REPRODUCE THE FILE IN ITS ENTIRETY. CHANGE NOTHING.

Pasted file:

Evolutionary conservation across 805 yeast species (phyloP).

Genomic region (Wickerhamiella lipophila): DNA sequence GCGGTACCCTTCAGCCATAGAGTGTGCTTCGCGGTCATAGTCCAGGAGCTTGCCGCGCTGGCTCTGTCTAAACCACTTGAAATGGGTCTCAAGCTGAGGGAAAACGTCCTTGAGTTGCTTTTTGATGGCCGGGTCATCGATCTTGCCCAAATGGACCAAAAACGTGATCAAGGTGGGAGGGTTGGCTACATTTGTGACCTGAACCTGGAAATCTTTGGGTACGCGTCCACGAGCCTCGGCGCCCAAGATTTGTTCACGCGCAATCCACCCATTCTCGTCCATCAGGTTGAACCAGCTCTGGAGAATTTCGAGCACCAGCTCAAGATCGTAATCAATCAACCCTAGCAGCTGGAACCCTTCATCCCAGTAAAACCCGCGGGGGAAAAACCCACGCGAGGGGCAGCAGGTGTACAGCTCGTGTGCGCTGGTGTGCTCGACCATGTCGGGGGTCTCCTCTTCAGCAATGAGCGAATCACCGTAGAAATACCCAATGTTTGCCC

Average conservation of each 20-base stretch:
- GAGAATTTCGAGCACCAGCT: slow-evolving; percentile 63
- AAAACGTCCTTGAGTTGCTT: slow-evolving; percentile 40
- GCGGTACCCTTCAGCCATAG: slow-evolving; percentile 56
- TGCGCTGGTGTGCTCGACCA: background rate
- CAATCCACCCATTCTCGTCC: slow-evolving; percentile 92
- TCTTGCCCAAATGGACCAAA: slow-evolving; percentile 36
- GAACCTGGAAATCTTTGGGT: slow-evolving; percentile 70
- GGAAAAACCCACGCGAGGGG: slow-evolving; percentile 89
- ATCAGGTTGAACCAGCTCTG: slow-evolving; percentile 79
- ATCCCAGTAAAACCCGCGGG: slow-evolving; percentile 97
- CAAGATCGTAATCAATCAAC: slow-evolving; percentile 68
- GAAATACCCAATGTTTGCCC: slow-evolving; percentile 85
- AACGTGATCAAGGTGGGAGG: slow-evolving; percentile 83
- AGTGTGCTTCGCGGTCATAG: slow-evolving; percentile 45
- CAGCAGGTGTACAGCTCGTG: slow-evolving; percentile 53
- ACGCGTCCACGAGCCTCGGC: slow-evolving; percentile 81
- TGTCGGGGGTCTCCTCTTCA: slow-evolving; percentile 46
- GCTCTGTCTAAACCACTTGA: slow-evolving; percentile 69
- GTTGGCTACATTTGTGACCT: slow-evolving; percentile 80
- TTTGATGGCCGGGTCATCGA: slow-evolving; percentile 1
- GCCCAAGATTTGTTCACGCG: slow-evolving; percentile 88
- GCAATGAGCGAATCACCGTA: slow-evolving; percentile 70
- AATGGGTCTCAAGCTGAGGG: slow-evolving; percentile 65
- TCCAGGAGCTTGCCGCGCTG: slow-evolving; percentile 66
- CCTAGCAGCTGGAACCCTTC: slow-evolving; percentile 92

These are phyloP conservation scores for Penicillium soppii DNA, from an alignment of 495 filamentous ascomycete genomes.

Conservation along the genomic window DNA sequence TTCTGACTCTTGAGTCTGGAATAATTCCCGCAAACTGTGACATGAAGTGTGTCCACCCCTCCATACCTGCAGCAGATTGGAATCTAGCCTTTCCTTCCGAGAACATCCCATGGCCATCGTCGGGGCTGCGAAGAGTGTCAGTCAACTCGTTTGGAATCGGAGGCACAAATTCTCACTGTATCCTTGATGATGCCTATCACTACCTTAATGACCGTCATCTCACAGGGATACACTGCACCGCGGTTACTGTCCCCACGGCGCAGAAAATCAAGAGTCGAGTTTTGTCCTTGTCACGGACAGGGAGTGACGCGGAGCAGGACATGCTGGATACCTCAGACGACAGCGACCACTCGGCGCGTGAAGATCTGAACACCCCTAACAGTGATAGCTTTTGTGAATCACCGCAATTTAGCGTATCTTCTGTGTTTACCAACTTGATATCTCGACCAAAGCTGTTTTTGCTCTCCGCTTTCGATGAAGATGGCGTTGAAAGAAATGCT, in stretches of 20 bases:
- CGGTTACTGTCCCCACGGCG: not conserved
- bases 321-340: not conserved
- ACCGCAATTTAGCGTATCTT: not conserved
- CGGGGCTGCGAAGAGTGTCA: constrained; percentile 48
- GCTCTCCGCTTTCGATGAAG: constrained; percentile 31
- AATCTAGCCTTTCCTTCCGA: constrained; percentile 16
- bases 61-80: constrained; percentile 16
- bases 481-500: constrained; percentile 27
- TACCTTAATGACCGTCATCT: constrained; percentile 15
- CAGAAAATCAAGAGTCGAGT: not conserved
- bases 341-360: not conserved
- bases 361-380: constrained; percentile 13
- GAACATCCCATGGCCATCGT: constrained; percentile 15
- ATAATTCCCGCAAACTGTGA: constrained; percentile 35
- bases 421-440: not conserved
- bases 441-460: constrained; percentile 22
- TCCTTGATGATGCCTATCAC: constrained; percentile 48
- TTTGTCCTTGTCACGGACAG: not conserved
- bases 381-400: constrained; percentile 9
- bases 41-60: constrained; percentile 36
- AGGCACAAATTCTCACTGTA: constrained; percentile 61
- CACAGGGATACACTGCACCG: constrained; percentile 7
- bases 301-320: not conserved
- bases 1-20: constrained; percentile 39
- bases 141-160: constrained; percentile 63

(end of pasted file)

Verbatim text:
Evolutionary conservation across 805 yeast species (phyloP).

Genomic region (Wickerhamiella lipophila): DNA sequence GCGGTACCCTTCAGCCATAGAGTGTGCTTCGCGGTCATAGTCCAGGAGCTTGCCGCGCTGGCTCTGTCTAAACCACTTGAAATGGGTCTCAAGCTGAGGGAAAACGTCCTTGAGTTGCTTTTTGATGGCCGGGTCATCGATCTTGCCCAAATGGACCAAAAACGTGATCAAGGTGGGAGGGTTGGCTACATTTGTGACCTGAACCTGGAAATCTTTGGGTACGCGTCCACGAGCCTCGGCGCCCAAGATTTGTTCACGCGCAATCCACCCATTCTCGTCCATCAGGTTGAACCAGCTCTGGAGAATTTCGAGCACCAGCTCAAGATCGTAATCAATCAACCCTAGCAGCTGGAACCCTTCATCCCAGTAAAACCCGCGGGGGAAAAACCCACGCGAGGGGCAGCAGGTGTACAGCTCGTGTGCGCTGGTGTGCTCGACCATGTCGGGGGTCTCCTCTTCAGCAATGAGCGAATCACCGTAGAAATACCCAATGTTTGCCC

Average conservation of each 20-base stretch:
- GAGAATTTCGAGCACCAGCT: slow-evolving; percentile 63
- AAAACGTCCTTGAGTTGCTT: slow-evolving; percentile 40
- GCGGTACCCTTCAGCCATAG: slow-evolving; percentile 56
- TGCGCTGGTGTGCTCGACCA: background rate
- CAATCCACCCATTCTCGTCC: slow-evolving; percentile 92
- TCTTGCCCAAATGGACCAAA: slow-evolving; percentile 36
- GAACCTGGAAATCTTTGGGT: slow-evolving; percentile 70
- GGAAAAACCCACGCGAGGGG: slow-evolving; percentile 89
- ATCAGGTTGAACCAGCTCTG: slow-evolving; percentile 79
- ATCCCAGTAAAACCCGCGGG: slow-evolving; percentile 97
- CAAGATCGTAATCAATCAAC: slow-evolving; percentile 68
- GAAATACCCAATGTTTGCCC: slow-evolving; percentile 85
- AACGTGATCAAGGTGGGAGG: slow-evolving; percentile 83
- AGTGTGCTTCGCGGTCATAG: slow-evolving; percentile 45
- CAGCAGGTGTACAGCTCGTG: slow-evolving; percentile 53
- ACGCGTCCACGAGCCTCGGC: slow-evolving; percentile 81
- TGTCGGGGGTCTCCTCTTCA: slow-evolving; percentile 46
- GCTCTGTCTAAACCACTTGA: slow-evolving; percentile 69
- GTTGGCTACATTTGTGACCT: slow-evolving; percentile 80
- TTTGATGGCCGGGTCATCGA: slow-evolving; percentile 1
- GCCCAAGATTTGTTCACGCG: slow-evolving; percentile 88
- GCAATGAGCGAATCACCGTA: slow-evolving; percentile 70
- AATGGGTCTCAAGCTGAGGG: slow-evolving; percentile 65
- TCCAGGAGCTTGCCGCGCTG: slow-evolving; percentile 66
- CCTAGCAGCTGGAACCCTTC: slow-evolving; percentile 92

These are phyloP conservation scores for Penicillium soppii DNA, from an alignment of 495 filamentous ascomycete genomes.

Conservation along the genomic window DNA sequence TTCTGACTCTTGAGTCTGGAATAATTCCCGCAAACTGTGACATGAAGTGTGTCCACCCCTCCATACCTGCAGCAGATTGGAATCTAGCCTTTCCTTCCGAGAACATCCCATGGCCATCGTCGGGGCTGCGAAGAGTGTCAGTCAACTCGTTTGGAATCGGAGGCACAAATTCTCACTGTATCCTTGATGATGCCTATCACTACCTTAATGACCGTCATCTCACAGGGATACACTGCACCGCGGTTACTGTCCCCACGGCGCAGAAAATCAAGAGTCGAGTTTTGTCCTTGTCACGGACAGGGAGTGACGCGGAGCAGGACATGCTGGATACCTCAGACGACAGCGACCACTCGGCGCGTGAAGATCTGAACACCCCTAACAGTGATAGCTTTTGTGAATCACCGCAATTTAGCGTATCTTCTGTGTTTACCAACTTGATATCTCGACCAAAGCTGTTTTTGCTCTCCGCTTTCGATGAAGATGGCGTTGAAAGAAATGCT, in stretches of 20 bases:
- CGGTTACTGTCCCCACGGCG: not conserved
- bases 321-340: not conserved
- ACCGCAATTTAGCGTATCTT: not conserved
- CGGGGCTGCGAAGAGTGTCA: constrained; percentile 48
- GCTCTCCGCTTTCGATGAAG: constrained; percentile 31
- AATCTAGCCTTTCCTTCCGA: constrained; percentile 16
- bases 61-80: constrained; percentile 16
- bases 481-500: constrained; percentile 27
- TACCTTAATGACCGTCATCT: constrained; percentile 15
- CAGAAAATCAAGAGTCGAGT: not conserved
- bases 341-360: not conserved
- bases 361-380: constrained; percentile 13
- GAACATCCCATGGCCATCGT: constrained; percentile 15
- ATAATTCCCGCAAACTGTGA: constrained; percentile 35
- bases 421-440: not conserved
- bases 441-460: constrained; percentile 22
- TCCTTGATGATGCCTATCAC: constrained; percentile 48
- TTTGTCCTTGTCACGGACAG: not conserved
- bases 381-400: constrained; percentile 9
- bases 41-60: constrained; percentile 36
- AGGCACAAATTCTCACTGTA: constrained; percentile 61
- CACAGGGATACACTGCACCG: constrained; percentile 7
- bases 301-320: not conserved
- bases 1-20: constrained; percentile 39
- bases 141-160: constrained; percentile 63